Death and Politics at Attica
by Dominique Hessert | published Apr. 15th, 2014
<span>Forty years ago, on September 9, 1971, the inmates of the New York Attica Correction Facility took over, taking correction officers and other employees hostage. On September 13, the state police assaulted the prison, ending the four day uprising in the bloodiest one-day encounter between Americans since the Civil War.
On April 9 Rochester’s own Chris Christopher and Dave Marshall’s documentary was presented at RIT, which was dedicated to revealing the true story of what happened during the Attica Riot. The hour long documentary included interviews with: Michael Smith, a correction officer that was taken hostage during the uprising; Dee Quinn Miller, the daughter of a corrections officer who was killed in the uprising; an inmate of Attica at the time of the uprising; Senator John Dunne; and many others who had a connection to the event.
The documentary told of how the inmates of Attica Correction Facility held several protests due to the lack of safety and respect. The documentary shared an interview with an unnamed inmate, who stated that they were given only one roll of toilet paper per month. He described Attica as a “horrible and unsafe place.”
The prisoners eventually rebelled and took over the prison, holding officers and employees hostage. Governor Nelson Rockefeller and authorities stated in the documentary that they met 28 of the 32 requests that the inmates requested.
During the four days of the uprising, rumors circulated within the FBI. The President was told that the hostages were lined up against a wall and shot one by one. This, however, was untrue. The inmates threatened to execute one to two hostages each day. The hostages were then all blindfolded and tied at the ankles.
Rockefeller responded to this threat by ordering 600 State Troopers to storm the prison and retake it by force. Smith was shot five times by one of the troopers. According to both Smith and the anonymous inmate, gunfire was sustained for approximately 10 to 15 minutes. “Shooting went on for a long time, but there was no plan that seemed to be made to save the hostages. No life was a priority, it was just a shooting spree,” said Smith in the documentary. At the end of the shootout, 39 were dead.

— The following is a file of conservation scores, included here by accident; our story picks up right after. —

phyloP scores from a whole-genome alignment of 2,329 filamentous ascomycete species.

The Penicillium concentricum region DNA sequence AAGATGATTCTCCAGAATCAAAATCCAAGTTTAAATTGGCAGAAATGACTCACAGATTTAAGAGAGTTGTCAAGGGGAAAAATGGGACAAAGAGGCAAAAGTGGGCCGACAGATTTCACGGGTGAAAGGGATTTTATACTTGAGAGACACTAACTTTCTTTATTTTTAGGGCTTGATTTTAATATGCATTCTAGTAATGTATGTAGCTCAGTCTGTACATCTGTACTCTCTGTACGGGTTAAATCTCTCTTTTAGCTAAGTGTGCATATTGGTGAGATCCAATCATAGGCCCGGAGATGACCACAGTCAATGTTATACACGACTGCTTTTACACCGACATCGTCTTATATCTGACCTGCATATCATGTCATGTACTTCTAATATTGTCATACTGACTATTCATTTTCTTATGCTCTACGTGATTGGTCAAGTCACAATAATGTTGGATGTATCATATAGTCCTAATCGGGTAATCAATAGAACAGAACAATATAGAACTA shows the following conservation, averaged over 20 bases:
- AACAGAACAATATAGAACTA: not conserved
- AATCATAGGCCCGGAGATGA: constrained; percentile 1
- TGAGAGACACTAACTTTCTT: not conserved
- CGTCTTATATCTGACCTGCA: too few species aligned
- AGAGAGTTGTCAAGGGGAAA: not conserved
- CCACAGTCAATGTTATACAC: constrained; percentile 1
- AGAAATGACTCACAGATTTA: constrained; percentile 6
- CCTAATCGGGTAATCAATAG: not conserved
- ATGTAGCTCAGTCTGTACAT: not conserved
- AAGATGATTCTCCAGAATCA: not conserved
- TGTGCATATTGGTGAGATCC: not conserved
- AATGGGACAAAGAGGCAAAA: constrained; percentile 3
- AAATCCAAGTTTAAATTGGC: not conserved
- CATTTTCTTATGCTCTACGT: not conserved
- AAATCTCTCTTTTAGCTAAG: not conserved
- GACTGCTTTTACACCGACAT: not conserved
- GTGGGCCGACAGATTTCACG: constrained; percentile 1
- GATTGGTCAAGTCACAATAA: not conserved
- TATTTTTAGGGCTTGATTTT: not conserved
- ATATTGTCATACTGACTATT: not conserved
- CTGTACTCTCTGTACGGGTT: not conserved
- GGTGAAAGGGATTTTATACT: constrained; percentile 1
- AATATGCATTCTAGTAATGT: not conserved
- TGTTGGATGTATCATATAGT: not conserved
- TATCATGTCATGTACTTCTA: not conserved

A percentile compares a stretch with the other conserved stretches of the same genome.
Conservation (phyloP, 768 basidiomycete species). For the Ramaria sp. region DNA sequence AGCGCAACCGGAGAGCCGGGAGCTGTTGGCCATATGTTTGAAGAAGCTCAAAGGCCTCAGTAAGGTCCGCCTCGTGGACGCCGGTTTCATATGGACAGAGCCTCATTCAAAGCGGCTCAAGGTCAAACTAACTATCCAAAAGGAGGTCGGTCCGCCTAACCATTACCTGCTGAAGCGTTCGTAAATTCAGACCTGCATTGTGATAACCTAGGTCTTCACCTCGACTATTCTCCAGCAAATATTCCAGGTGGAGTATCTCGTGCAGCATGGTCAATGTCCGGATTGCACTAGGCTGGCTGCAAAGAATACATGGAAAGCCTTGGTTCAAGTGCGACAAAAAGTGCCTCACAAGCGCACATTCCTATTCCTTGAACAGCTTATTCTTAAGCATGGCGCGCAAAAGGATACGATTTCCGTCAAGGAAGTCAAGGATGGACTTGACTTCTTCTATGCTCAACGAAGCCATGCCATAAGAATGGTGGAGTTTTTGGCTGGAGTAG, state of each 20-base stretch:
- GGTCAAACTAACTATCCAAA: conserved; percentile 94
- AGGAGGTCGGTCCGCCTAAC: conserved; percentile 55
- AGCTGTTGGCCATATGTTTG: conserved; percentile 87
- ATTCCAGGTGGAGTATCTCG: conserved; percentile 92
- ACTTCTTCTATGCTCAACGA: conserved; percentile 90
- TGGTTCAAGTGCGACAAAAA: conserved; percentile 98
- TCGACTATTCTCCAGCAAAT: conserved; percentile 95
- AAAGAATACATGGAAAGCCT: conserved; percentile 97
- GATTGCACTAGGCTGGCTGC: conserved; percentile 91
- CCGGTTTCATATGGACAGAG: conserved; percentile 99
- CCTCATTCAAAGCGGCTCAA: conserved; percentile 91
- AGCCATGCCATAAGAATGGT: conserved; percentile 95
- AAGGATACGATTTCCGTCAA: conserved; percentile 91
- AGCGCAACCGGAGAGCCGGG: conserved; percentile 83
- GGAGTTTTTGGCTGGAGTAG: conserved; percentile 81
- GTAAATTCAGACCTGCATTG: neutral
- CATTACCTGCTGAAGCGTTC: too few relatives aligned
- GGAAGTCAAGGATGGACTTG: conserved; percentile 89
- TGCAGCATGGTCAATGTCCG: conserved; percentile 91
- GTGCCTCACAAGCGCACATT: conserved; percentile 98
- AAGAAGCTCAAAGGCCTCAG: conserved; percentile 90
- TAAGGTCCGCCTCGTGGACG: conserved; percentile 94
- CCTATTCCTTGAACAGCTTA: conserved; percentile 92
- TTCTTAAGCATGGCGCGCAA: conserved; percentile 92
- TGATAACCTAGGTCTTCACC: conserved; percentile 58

Once the uprising and assault were over, Rockefeller and the state of New York stated that deaths were the result of stab wounds. The truth, proven by the revealed autopsy records, is that they all died of gunshot wounds.
At the end of the film, Christopher, Smith and Miller came to the front of the auditorium to answer any questions and offer additional information. The first thing Christopher explained was how even 40 years later they continue to learn more and more about this event. “A lot of people worked so hard to hide things, but save certain things, like an autopsy record,” he said. “It’s easier for people to talk about it 40 years later, because sometimes they have to wait. Some felt unsafe at first, but now that the truth is coming out, more and more want to contribute to the story, and send me evidence and stories. The truth must be told.”
When Miller was asked what made her want to push to discover truth, she said, “As a kid I wasn’t allowed to research my father’s death. I think it’s because the explanation we were given was easier for my mother to accept. I always thought something seemed off though.”
To Miller and others who were affected by the uprising, discovering the truth of the uprising has been a long and tedious process. Many will never forget what happened that day. “I don’t think I’ll ever be done with Attica,” Miller stated. “It’s who I am.”